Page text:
Devoured Kestel, Director of the WHO Department of Mental Health and Substance Abuse, called for change: “Every country has ample opportunity to make meaningful progress towards better mental health for its people. Whether it’s developing stronger mental health policies and laws, covering mental health in insurance plans, developing or strengthening community mental health services, or integrating mental health in general healthcare, schools and prisons, the many examples in this report show that policy changes can make a big difference.”
The report urges all countries to accelerate implementation of the Comprehensive Mental Health Action Plan 2013-2030. It makes several recommendations for action, which are grouped into three “pathways to transformation” focused on changing attitudes towards mental health, addressing mental health risks, and strengthening mental health care systems. They are:
1. Deepen the value and commitment we place on mental health. For instance:
Increase investment in mental health, not only by securing appropriate funding and human resources across health and other sectors to meet mental health needs, but also through committed leadership, pursuing evidence-based policies and practices and establishing strong information and monitoring systems.
Include people with mental disorders in all aspects of society and decision-making to overcome stigma and discrimination, reduce disparities and promote social justice.
2. Reshape environments that influence mental health, including homes, communities, schools, workplaces, health care services, natural environments. For instance:
Scale up engagement across sectors, including to understand the social and structural determinants of mental health and intervene in ways that reduce risk, build resilience, and remove barriers that prevent people with mental disorders from fully participating to the society.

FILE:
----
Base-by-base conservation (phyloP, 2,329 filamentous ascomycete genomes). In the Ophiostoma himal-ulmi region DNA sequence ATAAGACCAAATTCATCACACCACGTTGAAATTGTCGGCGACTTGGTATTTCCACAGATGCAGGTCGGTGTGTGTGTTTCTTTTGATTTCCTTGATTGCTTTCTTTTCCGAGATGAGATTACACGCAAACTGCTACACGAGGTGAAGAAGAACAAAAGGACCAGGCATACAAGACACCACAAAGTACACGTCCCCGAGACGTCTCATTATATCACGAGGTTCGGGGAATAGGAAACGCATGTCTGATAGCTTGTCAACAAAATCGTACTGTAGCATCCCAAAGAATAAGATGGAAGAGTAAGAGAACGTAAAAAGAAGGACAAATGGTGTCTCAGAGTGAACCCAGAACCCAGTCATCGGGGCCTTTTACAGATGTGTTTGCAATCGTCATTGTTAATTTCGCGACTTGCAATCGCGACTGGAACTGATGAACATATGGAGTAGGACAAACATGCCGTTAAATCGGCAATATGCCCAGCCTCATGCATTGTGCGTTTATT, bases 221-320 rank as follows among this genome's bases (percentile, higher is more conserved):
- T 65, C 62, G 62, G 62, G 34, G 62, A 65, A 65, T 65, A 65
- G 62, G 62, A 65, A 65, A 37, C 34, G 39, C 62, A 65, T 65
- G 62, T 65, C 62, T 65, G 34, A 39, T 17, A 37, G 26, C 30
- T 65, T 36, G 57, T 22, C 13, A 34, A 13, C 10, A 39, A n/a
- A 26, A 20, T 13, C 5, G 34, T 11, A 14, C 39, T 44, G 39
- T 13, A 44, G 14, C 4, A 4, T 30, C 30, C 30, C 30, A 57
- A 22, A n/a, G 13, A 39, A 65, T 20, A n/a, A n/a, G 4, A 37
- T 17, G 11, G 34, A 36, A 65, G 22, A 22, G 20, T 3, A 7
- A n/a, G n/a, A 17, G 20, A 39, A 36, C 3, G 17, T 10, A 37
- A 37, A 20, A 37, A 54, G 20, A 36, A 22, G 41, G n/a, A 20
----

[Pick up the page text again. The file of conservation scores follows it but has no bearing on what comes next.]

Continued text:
Execution concrete actions to improve environments conducive to mental health, such as stepping up the fight against domestic violence and abuse and neglect of children and the elderly; enable nurturing care for early childhood development, provide livelihood support for people with mental health issues, introduce social and emotional learning programs while tackling bullying in schools, changing attitudes and strengthening mental health care rights, increasing access to green spaces and banning the extremely dangerous pesticides that are linked to a fifth of all suicides worldwide.
3. Strengthen mental health care by changing where, how and by whom mental health care is delivered and received.
Create interconnected community networks of services that move away from custodial care in psychiatric hospitals and cover a range of care and support through a combination of mental health services integrated with general health care; community mental health services; and services beyond the health sector.
Diversify and expand care options for common mental health conditions such as depression and anxiety, which have a 5:1 benefit-cost ratio. This scaling up includes adopting a task sharing that expands evidence-based care to be offered also by general health workers and community providers. It also includes the use of digital technologies to support guided and unguided self-help and to provide remote care.